Regular readers of this site are probably familiar with Dropbox, as it’s one of Terrence Gaines’ favorite mobile apps, and with good reason. The popular cloud-based service provides users with 2gb of free file-hosting storage space (though you’ll have to bribe the company with some real legal tender if you need additional gigs), which can then be accessed and/or modified from nearly any device (so long as that device is powered by Windows, Mac OSX, iOS, Linux, Android, or Blackberry… which it probably is).
For enterprise and small-business users employing Android phones, however, Dropbox has provided more angst than joy over the past couple years, as the Dropbox Android app has suffered from buggy performance and limited functionality. The company recently released a thoroughly revamped Android app, which promises to finally bring full parity to Dropbox’s mobile offerings; but does it?
One of Dropbox’s most efficiency-catalyzing features has been its ability to automatically synchronize files; if a sales agent in the field secured a new order, a Dropbox-enabled spreadsheet in the central office would immediately reflect the change in inventory. That’s how Dropbox worked on an iPhone, at least, but until this most recent version of Dropbox, Android users were forced to manually upload files. I’m happy to report that Dropbox’s Android app finally incorporates full automatic synchronization, which works like a charm over both wi-fi and 3G connections. As for the erratic performance of earlier iterations of Dropbox for Android, my extensive testing found none of the hang-ups or crashes that plagued earlier builds. This is a robust, solidly performing app that’s ready for the challenging rigors of business use.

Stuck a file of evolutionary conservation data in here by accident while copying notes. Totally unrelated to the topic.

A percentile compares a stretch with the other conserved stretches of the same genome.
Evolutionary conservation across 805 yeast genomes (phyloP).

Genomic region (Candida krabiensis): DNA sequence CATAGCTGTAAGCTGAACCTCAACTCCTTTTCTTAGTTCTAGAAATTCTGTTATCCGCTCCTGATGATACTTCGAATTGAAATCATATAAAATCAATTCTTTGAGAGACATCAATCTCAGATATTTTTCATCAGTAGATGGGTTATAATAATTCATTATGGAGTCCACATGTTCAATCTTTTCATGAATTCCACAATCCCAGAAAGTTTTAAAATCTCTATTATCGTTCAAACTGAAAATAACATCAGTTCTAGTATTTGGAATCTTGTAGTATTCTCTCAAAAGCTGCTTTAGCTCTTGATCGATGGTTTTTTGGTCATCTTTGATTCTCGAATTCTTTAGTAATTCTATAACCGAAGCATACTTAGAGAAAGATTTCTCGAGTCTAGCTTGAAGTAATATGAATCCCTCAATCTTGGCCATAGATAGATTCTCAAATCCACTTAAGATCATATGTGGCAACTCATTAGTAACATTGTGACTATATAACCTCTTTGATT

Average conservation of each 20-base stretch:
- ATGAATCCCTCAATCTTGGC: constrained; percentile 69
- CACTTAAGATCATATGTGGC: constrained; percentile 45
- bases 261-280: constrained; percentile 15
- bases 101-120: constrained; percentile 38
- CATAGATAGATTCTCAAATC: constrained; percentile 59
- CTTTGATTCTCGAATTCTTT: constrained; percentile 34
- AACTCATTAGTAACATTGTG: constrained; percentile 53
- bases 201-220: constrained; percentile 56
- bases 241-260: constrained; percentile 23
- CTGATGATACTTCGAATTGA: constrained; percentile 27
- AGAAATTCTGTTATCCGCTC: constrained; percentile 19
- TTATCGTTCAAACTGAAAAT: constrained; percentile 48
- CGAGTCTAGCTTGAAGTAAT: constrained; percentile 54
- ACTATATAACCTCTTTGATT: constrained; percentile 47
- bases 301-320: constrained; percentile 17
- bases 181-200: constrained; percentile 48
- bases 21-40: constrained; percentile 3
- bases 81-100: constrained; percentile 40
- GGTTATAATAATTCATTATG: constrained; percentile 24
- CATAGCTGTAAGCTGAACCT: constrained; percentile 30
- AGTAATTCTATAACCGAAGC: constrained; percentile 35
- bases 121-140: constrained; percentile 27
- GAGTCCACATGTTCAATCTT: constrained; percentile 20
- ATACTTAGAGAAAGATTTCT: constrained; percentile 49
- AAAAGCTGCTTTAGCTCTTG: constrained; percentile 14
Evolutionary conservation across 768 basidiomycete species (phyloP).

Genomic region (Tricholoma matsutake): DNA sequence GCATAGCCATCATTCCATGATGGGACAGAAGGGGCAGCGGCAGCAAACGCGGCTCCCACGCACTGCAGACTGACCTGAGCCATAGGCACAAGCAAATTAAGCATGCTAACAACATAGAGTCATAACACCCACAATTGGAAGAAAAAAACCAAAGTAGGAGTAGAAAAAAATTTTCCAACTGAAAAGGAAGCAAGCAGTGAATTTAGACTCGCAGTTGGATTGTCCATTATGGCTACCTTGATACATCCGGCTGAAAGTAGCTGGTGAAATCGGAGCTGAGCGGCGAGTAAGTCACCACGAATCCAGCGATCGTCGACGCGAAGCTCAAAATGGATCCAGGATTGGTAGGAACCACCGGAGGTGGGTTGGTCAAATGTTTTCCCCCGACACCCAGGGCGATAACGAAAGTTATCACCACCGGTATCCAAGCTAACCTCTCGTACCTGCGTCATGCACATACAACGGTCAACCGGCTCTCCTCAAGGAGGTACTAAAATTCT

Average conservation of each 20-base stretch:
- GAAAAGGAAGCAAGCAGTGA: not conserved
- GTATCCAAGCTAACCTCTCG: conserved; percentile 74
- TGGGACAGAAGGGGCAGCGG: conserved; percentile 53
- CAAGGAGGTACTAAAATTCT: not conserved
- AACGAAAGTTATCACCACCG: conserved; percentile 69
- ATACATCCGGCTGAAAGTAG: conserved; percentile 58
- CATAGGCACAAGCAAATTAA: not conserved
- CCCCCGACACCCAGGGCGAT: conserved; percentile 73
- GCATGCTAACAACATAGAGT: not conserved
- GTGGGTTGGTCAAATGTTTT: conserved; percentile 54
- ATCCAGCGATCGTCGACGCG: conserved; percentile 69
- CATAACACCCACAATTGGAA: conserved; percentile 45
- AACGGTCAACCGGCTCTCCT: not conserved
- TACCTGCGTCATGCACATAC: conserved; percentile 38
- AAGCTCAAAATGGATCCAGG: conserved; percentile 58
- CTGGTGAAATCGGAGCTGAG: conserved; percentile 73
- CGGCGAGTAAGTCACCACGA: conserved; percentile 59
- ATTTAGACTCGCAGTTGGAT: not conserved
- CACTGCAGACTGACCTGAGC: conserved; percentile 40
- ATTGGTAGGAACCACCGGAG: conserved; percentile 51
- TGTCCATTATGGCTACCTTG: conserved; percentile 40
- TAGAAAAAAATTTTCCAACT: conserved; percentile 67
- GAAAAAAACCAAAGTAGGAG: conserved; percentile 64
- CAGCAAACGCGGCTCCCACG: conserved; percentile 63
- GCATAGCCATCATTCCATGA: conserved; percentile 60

Despite the significant improvements Dropbox has implemented, prospective users should be aware that the mobile app does not have the full functionality of a desktop Dropbox client. For instance, within the Android app, it’s impossible to move files from one folder to another, and external apps are needed to properly view documents, PDFs, or movie files (QuickOffice is one great doc app, and offers built-in Dropbox compatibility).
For those burned by bad experiences with previous versions of Dropbox’s Android app, the stability and improved functionality of Dropbox’s latest iteration make it worthy of a second look. While the Android app’s features can’t match those of a full desktop client, the limitations are unlikely to be noticed by most people working in the field. Dropbox has finally released an Android app that lives up to the high standards set by the company’s other OS offerings, which makes it easy to recommend this app to any business looking to improve their information-sharing capabilities across disparate devices or users. What are you waiting for? Sign up for Dropbox today, and then get the Dropbox app for Android.